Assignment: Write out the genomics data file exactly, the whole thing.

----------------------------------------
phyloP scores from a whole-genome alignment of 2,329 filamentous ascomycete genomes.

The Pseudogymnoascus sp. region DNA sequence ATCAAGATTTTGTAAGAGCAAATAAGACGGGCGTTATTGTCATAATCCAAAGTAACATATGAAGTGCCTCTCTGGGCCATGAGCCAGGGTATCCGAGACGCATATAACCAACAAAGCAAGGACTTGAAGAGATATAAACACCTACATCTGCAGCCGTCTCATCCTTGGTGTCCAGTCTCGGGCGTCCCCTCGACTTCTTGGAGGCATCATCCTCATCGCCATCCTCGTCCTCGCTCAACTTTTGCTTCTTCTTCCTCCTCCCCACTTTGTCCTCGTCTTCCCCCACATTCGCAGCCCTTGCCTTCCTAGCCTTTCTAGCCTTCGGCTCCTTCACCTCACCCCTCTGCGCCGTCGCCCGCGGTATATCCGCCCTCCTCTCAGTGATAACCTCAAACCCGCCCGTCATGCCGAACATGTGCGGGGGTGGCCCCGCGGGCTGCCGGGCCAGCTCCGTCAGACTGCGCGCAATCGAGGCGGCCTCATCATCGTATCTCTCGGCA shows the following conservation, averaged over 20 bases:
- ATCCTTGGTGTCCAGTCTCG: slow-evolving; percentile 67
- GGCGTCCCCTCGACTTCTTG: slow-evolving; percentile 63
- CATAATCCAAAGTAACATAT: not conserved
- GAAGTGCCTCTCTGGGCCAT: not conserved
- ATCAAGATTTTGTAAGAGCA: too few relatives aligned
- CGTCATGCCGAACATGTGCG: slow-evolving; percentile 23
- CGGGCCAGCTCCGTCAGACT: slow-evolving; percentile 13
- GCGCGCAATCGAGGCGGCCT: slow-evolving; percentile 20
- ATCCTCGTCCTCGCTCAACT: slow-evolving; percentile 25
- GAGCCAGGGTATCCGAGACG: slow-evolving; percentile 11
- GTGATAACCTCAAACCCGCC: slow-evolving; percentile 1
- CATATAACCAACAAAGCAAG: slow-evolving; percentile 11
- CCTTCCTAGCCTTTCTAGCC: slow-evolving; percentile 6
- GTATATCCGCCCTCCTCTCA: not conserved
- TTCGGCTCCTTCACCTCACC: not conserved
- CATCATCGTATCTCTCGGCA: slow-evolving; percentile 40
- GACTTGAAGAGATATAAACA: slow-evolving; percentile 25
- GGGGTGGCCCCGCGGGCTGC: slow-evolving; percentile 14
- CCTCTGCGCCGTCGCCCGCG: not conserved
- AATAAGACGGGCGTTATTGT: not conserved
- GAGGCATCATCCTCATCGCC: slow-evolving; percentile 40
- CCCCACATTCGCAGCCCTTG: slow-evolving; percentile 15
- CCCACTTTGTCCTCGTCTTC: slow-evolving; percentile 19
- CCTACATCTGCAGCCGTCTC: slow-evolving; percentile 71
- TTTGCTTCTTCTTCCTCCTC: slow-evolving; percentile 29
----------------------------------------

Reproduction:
phyloP scores from a whole-genome alignment of 2,329 filamentous ascomycete genomes.

The Pseudogymnoascus sp. region DNA sequence ATCAAGATTTTGTAAGAGCAAATAAGACGGGCGTTATTGTCATAATCCAAAGTAACATATGAAGTGCCTCTCTGGGCCATGAGCCAGGGTATCCGAGACGCATATAACCAACAAAGCAAGGACTTGAAGAGATATAAACACCTACATCTGCAGCCGTCTCATCCTTGGTGTCCAGTCTCGGGCGTCCCCTCGACTTCTTGGAGGCATCATCCTCATCGCCATCCTCGTCCTCGCTCAACTTTTGCTTCTTCTTCCTCCTCCCCACTTTGTCCTCGTCTTCCCCCACATTCGCAGCCCTTGCCTTCCTAGCCTTTCTAGCCTTCGGCTCCTTCACCTCACCCCTCTGCGCCGTCGCCCGCGGTATATCCGCCCTCCTCTCAGTGATAACCTCAAACCCGCCCGTCATGCCGAACATGTGCGGGGGTGGCCCCGCGGGCTGCCGGGCCAGCTCCGTCAGACTGCGCGCAATCGAGGCGGCCTCATCATCGTATCTCTCGGCA shows the following conservation, averaged over 20 bases:
- ATCCTTGGTGTCCAGTCTCG: slow-evolving; percentile 67
- GGCGTCCCCTCGACTTCTTG: slow-evolving; percentile 63
- CATAATCCAAAGTAACATAT: not conserved
- GAAGTGCCTCTCTGGGCCAT: not conserved
- ATCAAGATTTTGTAAGAGCA: too few relatives aligned
- CGTCATGCCGAACATGTGCG: slow-evolving; percentile 23
- CGGGCCAGCTCCGTCAGACT: slow-evolving; percentile 13
- GCGCGCAATCGAGGCGGCCT: slow-evolving; percentile 20
- ATCCTCGTCCTCGCTCAACT: slow-evolving; percentile 25
- GAGCCAGGGTATCCGAGACG: slow-evolving; percentile 11
- GTGATAACCTCAAACCCGCC: slow-evolving; percentile 1
- CATATAACCAACAAAGCAAG: slow-evolving; percentile 11
- CCTTCCTAGCCTTTCTAGCC: slow-evolving; percentile 6
- GTATATCCGCCCTCCTCTCA: not conserved
- TTCGGCTCCTTCACCTCACC: not conserved
- CATCATCGTATCTCTCGGCA: slow-evolving; percentile 40
- GACTTGAAGAGATATAAACA: slow-evolving; percentile 25
- GGGGTGGCCCCGCGGGCTGC: slow-evolving; percentile 14
- CCTCTGCGCCGTCGCCCGCG: not conserved
- AATAAGACGGGCGTTATTGT: not conserved
- GAGGCATCATCCTCATCGCC: slow-evolving; percentile 40
- CCCCACATTCGCAGCCCTTG: slow-evolving; percentile 15
- CCCACTTTGTCCTCGTCTTC: slow-evolving; percentile 19
- CCTACATCTGCAGCCGTCTC: slow-evolving; percentile 71
- TTTGCTTCTTCTTCCTCCTC: slow-evolving; percentile 29